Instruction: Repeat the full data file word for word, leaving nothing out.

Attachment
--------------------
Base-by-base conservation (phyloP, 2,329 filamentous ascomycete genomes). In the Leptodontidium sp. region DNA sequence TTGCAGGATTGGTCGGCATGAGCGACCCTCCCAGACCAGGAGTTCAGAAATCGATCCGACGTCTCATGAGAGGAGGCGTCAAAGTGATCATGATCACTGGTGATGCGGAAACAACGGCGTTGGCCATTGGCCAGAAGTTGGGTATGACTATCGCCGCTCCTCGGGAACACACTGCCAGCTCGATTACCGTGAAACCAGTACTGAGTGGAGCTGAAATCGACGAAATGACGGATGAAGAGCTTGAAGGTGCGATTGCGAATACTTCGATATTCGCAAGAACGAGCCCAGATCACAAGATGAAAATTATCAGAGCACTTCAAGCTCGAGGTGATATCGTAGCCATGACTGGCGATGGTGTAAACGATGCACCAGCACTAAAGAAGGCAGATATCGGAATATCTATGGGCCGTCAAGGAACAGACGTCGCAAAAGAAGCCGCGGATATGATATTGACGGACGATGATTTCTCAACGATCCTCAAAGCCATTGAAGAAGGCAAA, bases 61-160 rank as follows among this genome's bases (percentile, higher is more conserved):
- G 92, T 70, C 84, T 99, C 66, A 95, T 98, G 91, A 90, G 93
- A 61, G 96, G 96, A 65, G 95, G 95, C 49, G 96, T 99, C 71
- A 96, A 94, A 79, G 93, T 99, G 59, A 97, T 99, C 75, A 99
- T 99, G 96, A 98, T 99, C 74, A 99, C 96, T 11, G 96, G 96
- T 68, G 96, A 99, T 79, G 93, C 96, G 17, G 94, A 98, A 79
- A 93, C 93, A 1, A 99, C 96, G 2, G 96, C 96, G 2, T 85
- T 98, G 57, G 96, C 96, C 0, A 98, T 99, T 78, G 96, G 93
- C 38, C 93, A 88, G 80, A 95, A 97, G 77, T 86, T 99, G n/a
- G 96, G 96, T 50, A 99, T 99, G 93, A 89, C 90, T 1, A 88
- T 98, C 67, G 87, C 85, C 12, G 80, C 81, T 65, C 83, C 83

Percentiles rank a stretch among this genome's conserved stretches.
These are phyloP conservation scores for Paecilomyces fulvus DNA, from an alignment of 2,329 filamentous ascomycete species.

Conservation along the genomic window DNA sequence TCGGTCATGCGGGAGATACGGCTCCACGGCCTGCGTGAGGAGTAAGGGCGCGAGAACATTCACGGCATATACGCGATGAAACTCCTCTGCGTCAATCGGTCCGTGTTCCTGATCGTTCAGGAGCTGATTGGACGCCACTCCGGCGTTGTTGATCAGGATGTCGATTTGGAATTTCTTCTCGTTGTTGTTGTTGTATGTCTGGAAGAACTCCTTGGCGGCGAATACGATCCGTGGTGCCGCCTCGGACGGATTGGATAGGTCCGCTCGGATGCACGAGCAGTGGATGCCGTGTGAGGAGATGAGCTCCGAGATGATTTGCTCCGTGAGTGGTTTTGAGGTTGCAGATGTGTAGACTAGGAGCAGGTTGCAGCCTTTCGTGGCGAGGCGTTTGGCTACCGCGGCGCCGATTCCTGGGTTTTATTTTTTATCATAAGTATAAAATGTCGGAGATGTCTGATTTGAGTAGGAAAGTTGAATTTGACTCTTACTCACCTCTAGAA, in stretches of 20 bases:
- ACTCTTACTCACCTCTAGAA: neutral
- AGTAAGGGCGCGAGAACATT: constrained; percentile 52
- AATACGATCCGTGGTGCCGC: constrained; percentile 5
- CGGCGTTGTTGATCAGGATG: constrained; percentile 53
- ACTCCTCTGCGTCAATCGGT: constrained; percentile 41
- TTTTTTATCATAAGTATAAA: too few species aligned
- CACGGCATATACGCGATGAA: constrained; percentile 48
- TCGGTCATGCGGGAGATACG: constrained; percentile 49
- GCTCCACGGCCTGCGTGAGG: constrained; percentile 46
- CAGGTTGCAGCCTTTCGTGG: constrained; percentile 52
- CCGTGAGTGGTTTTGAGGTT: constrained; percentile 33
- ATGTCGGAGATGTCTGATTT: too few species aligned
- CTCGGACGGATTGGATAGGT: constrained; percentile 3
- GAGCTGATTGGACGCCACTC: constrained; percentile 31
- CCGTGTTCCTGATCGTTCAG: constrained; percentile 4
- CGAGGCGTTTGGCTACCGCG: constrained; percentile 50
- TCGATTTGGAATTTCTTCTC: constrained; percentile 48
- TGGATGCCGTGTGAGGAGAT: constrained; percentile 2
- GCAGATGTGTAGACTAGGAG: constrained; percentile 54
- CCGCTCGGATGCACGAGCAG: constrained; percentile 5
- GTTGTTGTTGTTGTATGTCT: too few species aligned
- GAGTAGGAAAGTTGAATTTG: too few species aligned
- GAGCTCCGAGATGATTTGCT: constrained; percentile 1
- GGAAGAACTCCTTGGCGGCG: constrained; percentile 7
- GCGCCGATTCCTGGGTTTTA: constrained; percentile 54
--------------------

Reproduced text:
Base-by-base conservation (phyloP, 2,329 filamentous ascomycete genomes). In the Leptodontidium sp. region DNA sequence TTGCAGGATTGGTCGGCATGAGCGACCCTCCCAGACCAGGAGTTCAGAAATCGATCCGACGTCTCATGAGAGGAGGCGTCAAAGTGATCATGATCACTGGTGATGCGGAAACAACGGCGTTGGCCATTGGCCAGAAGTTGGGTATGACTATCGCCGCTCCTCGGGAACACACTGCCAGCTCGATTACCGTGAAACCAGTACTGAGTGGAGCTGAAATCGACGAAATGACGGATGAAGAGCTTGAAGGTGCGATTGCGAATACTTCGATATTCGCAAGAACGAGCCCAGATCACAAGATGAAAATTATCAGAGCACTTCAAGCTCGAGGTGATATCGTAGCCATGACTGGCGATGGTGTAAACGATGCACCAGCACTAAAGAAGGCAGATATCGGAATATCTATGGGCCGTCAAGGAACAGACGTCGCAAAAGAAGCCGCGGATATGATATTGACGGACGATGATTTCTCAACGATCCTCAAAGCCATTGAAGAAGGCAAA, bases 61-160 rank as follows among this genome's bases (percentile, higher is more conserved):
- G 92, T 70, C 84, T 99, C 66, A 95, T 98, G 91, A 90, G 93
- A 61, G 96, G 96, A 65, G 95, G 95, C 49, G 96, T 99, C 71
- A 96, A 94, A 79, G 93, T 99, G 59, A 97, T 99, C 75, A 99
- T 99, G 96, A 98, T 99, C 74, A 99, C 96, T 11, G 96, G 96
- T 68, G 96, A 99, T 79, G 93, C 96, G 17, G 94, A 98, A 79
- A 93, C 93, A 1, A 99, C 96, G 2, G 96, C 96, G 2, T 85
- T 98, G 57, G 96, C 96, C 0, A 98, T 99, T 78, G 96, G 93
- C 38, C 93, A 88, G 80, A 95, A 97, G 77, T 86, T 99, G n/a
- G 96, G 96, T 50, A 99, T 99, G 93, A 89, C 90, T 1, A 88
- T 98, C 67, G 87, C 85, C 12, G 80, C 81, T 65, C 83, C 83

Percentiles rank a stretch among this genome's conserved stretches.
These are phyloP conservation scores for Paecilomyces fulvus DNA, from an alignment of 2,329 filamentous ascomycete species.

Conservation along the genomic window DNA sequence TCGGTCATGCGGGAGATACGGCTCCACGGCCTGCGTGAGGAGTAAGGGCGCGAGAACATTCACGGCATATACGCGATGAAACTCCTCTGCGTCAATCGGTCCGTGTTCCTGATCGTTCAGGAGCTGATTGGACGCCACTCCGGCGTTGTTGATCAGGATGTCGATTTGGAATTTCTTCTCGTTGTTGTTGTTGTATGTCTGGAAGAACTCCTTGGCGGCGAATACGATCCGTGGTGCCGCCTCGGACGGATTGGATAGGTCCGCTCGGATGCACGAGCAGTGGATGCCGTGTGAGGAGATGAGCTCCGAGATGATTTGCTCCGTGAGTGGTTTTGAGGTTGCAGATGTGTAGACTAGGAGCAGGTTGCAGCCTTTCGTGGCGAGGCGTTTGGCTACCGCGGCGCCGATTCCTGGGTTTTATTTTTTATCATAAGTATAAAATGTCGGAGATGTCTGATTTGAGTAGGAAAGTTGAATTTGACTCTTACTCACCTCTAGAA, in stretches of 20 bases:
- ACTCTTACTCACCTCTAGAA: neutral
- AGTAAGGGCGCGAGAACATT: constrained; percentile 52
- AATACGATCCGTGGTGCCGC: constrained; percentile 5
- CGGCGTTGTTGATCAGGATG: constrained; percentile 53
- ACTCCTCTGCGTCAATCGGT: constrained; percentile 41
- TTTTTTATCATAAGTATAAA: too few species aligned
- CACGGCATATACGCGATGAA: constrained; percentile 48
- TCGGTCATGCGGGAGATACG: constrained; percentile 49
- GCTCCACGGCCTGCGTGAGG: constrained; percentile 46
- CAGGTTGCAGCCTTTCGTGG: constrained; percentile 52
- CCGTGAGTGGTTTTGAGGTT: constrained; percentile 33
- ATGTCGGAGATGTCTGATTT: too few species aligned
- CTCGGACGGATTGGATAGGT: constrained; percentile 3
- GAGCTGATTGGACGCCACTC: constrained; percentile 31
- CCGTGTTCCTGATCGTTCAG: constrained; percentile 4
- CGAGGCGTTTGGCTACCGCG: constrained; percentile 50
- TCGATTTGGAATTTCTTCTC: constrained; percentile 48
- TGGATGCCGTGTGAGGAGAT: constrained; percentile 2
- GCAGATGTGTAGACTAGGAG: constrained; percentile 54
- CCGCTCGGATGCACGAGCAG: constrained; percentile 5
- GTTGTTGTTGTTGTATGTCT: too few species aligned
- GAGTAGGAAAGTTGAATTTG: too few species aligned
- GAGCTCCGAGATGATTTGCT: constrained; percentile 1
- GGAAGAACTCCTTGGCGGCG: constrained; percentile 7
- GCGCCGATTCCTGGGTTTTA: constrained; percentile 54